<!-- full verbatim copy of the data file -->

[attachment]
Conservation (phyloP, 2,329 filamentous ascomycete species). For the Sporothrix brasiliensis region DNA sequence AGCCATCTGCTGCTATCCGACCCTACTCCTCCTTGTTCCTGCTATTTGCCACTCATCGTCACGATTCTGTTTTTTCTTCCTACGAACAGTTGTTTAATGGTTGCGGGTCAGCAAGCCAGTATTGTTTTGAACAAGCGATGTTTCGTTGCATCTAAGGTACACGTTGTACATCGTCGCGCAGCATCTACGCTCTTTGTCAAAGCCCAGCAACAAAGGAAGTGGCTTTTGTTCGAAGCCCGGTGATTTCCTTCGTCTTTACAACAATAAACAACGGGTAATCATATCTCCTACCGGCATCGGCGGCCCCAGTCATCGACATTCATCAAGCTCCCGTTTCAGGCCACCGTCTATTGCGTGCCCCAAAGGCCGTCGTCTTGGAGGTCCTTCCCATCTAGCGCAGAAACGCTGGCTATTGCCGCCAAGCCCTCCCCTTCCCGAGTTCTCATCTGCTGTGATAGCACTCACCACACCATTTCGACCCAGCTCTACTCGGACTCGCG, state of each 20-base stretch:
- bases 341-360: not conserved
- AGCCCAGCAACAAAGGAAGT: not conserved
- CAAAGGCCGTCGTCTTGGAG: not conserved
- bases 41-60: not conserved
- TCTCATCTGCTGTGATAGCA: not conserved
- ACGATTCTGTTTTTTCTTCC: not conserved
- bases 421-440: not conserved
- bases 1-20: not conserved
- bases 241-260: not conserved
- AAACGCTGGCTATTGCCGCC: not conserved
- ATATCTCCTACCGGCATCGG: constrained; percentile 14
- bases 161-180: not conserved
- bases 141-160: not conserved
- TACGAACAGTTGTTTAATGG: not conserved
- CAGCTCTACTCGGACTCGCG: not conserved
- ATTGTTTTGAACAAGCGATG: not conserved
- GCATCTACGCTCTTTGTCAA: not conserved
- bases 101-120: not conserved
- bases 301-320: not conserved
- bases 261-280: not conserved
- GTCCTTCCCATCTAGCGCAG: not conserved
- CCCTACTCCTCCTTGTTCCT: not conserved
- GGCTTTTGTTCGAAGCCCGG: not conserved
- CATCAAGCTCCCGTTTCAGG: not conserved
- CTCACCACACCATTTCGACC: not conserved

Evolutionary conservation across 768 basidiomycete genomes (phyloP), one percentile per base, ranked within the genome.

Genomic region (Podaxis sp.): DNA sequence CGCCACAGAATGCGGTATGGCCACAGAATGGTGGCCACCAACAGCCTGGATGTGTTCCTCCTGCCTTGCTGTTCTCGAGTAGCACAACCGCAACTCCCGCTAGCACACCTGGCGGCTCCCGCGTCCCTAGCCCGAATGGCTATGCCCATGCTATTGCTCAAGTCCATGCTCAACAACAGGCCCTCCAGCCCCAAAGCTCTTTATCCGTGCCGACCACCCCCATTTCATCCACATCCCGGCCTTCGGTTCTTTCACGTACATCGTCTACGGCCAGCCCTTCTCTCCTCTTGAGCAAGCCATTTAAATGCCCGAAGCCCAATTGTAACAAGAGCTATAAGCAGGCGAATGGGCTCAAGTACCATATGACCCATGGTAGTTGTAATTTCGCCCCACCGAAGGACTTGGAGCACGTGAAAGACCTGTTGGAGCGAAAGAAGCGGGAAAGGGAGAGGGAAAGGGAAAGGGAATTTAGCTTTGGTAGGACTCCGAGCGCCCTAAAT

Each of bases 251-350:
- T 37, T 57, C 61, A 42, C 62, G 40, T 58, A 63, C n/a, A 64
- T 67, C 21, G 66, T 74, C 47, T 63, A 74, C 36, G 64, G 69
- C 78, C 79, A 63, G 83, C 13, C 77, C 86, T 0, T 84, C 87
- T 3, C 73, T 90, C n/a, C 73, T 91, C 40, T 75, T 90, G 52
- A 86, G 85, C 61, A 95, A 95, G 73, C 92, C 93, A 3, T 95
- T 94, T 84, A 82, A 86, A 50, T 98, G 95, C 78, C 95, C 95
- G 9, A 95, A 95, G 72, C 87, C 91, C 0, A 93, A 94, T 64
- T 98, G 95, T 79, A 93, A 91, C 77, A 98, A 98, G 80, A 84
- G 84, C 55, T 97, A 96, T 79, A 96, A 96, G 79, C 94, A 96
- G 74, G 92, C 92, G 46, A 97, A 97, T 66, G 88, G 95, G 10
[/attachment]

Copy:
Conservation (phyloP, 2,329 filamentous ascomycete species). For the Sporothrix brasiliensis region DNA sequence AGCCATCTGCTGCTATCCGACCCTACTCCTCCTTGTTCCTGCTATTTGCCACTCATCGTCACGATTCTGTTTTTTCTTCCTACGAACAGTTGTTTAATGGTTGCGGGTCAGCAAGCCAGTATTGTTTTGAACAAGCGATGTTTCGTTGCATCTAAGGTACACGTTGTACATCGTCGCGCAGCATCTACGCTCTTTGTCAAAGCCCAGCAACAAAGGAAGTGGCTTTTGTTCGAAGCCCGGTGATTTCCTTCGTCTTTACAACAATAAACAACGGGTAATCATATCTCCTACCGGCATCGGCGGCCCCAGTCATCGACATTCATCAAGCTCCCGTTTCAGGCCACCGTCTATTGCGTGCCCCAAAGGCCGTCGTCTTGGAGGTCCTTCCCATCTAGCGCAGAAACGCTGGCTATTGCCGCCAAGCCCTCCCCTTCCCGAGTTCTCATCTGCTGTGATAGCACTCACCACACCATTTCGACCCAGCTCTACTCGGACTCGCG, state of each 20-base stretch:
- bases 341-360: not conserved
- AGCCCAGCAACAAAGGAAGT: not conserved
- CAAAGGCCGTCGTCTTGGAG: not conserved
- bases 41-60: not conserved
- TCTCATCTGCTGTGATAGCA: not conserved
- ACGATTCTGTTTTTTCTTCC: not conserved
- bases 421-440: not conserved
- bases 1-20: not conserved
- bases 241-260: not conserved
- AAACGCTGGCTATTGCCGCC: not conserved
- ATATCTCCTACCGGCATCGG: constrained; percentile 14
- bases 161-180: not conserved
- bases 141-160: not conserved
- TACGAACAGTTGTTTAATGG: not conserved
- CAGCTCTACTCGGACTCGCG: not conserved
- ATTGTTTTGAACAAGCGATG: not conserved
- GCATCTACGCTCTTTGTCAA: not conserved
- bases 101-120: not conserved
- bases 301-320: not conserved
- bases 261-280: not conserved
- GTCCTTCCCATCTAGCGCAG: not conserved
- CCCTACTCCTCCTTGTTCCT: not conserved
- GGCTTTTGTTCGAAGCCCGG: not conserved
- CATCAAGCTCCCGTTTCAGG: not conserved
- CTCACCACACCATTTCGACC: not conserved

Evolutionary conservation across 768 basidiomycete genomes (phyloP), one percentile per base, ranked within the genome.

Genomic region (Podaxis sp.): DNA sequence CGCCACAGAATGCGGTATGGCCACAGAATGGTGGCCACCAACAGCCTGGATGTGTTCCTCCTGCCTTGCTGTTCTCGAGTAGCACAACCGCAACTCCCGCTAGCACACCTGGCGGCTCCCGCGTCCCTAGCCCGAATGGCTATGCCCATGCTATTGCTCAAGTCCATGCTCAACAACAGGCCCTCCAGCCCCAAAGCTCTTTATCCGTGCCGACCACCCCCATTTCATCCACATCCCGGCCTTCGGTTCTTTCACGTACATCGTCTACGGCCAGCCCTTCTCTCCTCTTGAGCAAGCCATTTAAATGCCCGAAGCCCAATTGTAACAAGAGCTATAAGCAGGCGAATGGGCTCAAGTACCATATGACCCATGGTAGTTGTAATTTCGCCCCACCGAAGGACTTGGAGCACGTGAAAGACCTGTTGGAGCGAAAGAAGCGGGAAAGGGAGAGGGAAAGGGAAAGGGAATTTAGCTTTGGTAGGACTCCGAGCGCCCTAAAT

Each of bases 251-350:
- T 37, T 57, C 61, A 42, C 62, G 40, T 58, A 63, C n/a, A 64
- T 67, C 21, G 66, T 74, C 47, T 63, A 74, C 36, G 64, G 69
- C 78, C 79, A 63, G 83, C 13, C 77, C 86, T 0, T 84, C 87
- T 3, C 73, T 90, C n/a, C 73, T 91, C 40, T 75, T 90, G 52
- A 86, G 85, C 61, A 95, A 95, G 73, C 92, C 93, A 3, T 95
- T 94, T 84, A 82, A 86, A 50, T 98, G 95, C 78, C 95, C 95
- G 9, A 95, A 95, G 72, C 87, C 91, C 0, A 93, A 94, T 64
- T 98, G 95, T 79, A 93, A 91, C 77, A 98, A 98, G 80, A 84
- G 84, C 55, T 97, A 96, T 79, A 96, A 96, G 79, C 94, A 96
- G 74, G 92, C 92, G 46, A 97, A 97, T 66, G 88, G 95, G 10